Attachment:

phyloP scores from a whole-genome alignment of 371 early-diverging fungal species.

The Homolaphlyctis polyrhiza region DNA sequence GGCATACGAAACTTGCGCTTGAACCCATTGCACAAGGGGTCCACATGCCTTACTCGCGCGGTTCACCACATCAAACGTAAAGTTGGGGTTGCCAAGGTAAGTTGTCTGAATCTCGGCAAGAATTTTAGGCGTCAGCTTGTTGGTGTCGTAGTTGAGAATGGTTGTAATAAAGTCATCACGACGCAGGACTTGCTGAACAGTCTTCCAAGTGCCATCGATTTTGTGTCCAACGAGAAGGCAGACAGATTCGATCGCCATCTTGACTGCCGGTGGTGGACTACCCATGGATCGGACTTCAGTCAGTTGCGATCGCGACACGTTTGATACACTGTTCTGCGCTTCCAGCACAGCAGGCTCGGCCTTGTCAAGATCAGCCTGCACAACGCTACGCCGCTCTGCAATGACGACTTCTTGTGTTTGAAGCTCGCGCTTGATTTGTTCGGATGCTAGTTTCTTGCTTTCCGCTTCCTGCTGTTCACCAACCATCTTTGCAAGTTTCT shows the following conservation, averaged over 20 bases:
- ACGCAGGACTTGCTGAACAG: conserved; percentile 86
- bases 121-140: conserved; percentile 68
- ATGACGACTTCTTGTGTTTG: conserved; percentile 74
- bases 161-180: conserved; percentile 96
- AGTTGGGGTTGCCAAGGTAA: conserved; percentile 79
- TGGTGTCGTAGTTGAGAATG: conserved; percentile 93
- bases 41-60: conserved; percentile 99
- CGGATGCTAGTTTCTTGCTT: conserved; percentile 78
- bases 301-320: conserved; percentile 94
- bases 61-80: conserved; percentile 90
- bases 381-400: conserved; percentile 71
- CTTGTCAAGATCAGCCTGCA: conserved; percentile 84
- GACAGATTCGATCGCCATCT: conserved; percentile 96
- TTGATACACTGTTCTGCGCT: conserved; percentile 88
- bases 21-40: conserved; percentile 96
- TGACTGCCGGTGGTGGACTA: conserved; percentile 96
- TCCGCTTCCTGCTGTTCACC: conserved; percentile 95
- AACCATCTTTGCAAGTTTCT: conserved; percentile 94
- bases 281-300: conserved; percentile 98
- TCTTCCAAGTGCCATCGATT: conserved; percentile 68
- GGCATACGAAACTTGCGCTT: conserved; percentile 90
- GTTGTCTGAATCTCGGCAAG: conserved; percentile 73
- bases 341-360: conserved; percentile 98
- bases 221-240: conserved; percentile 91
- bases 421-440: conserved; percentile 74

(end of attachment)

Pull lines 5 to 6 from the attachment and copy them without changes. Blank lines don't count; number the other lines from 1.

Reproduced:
- ATGACGACTTCTTGTGTTTG: conserved; percentile 74
- bases 161-180: conserved; percentile 96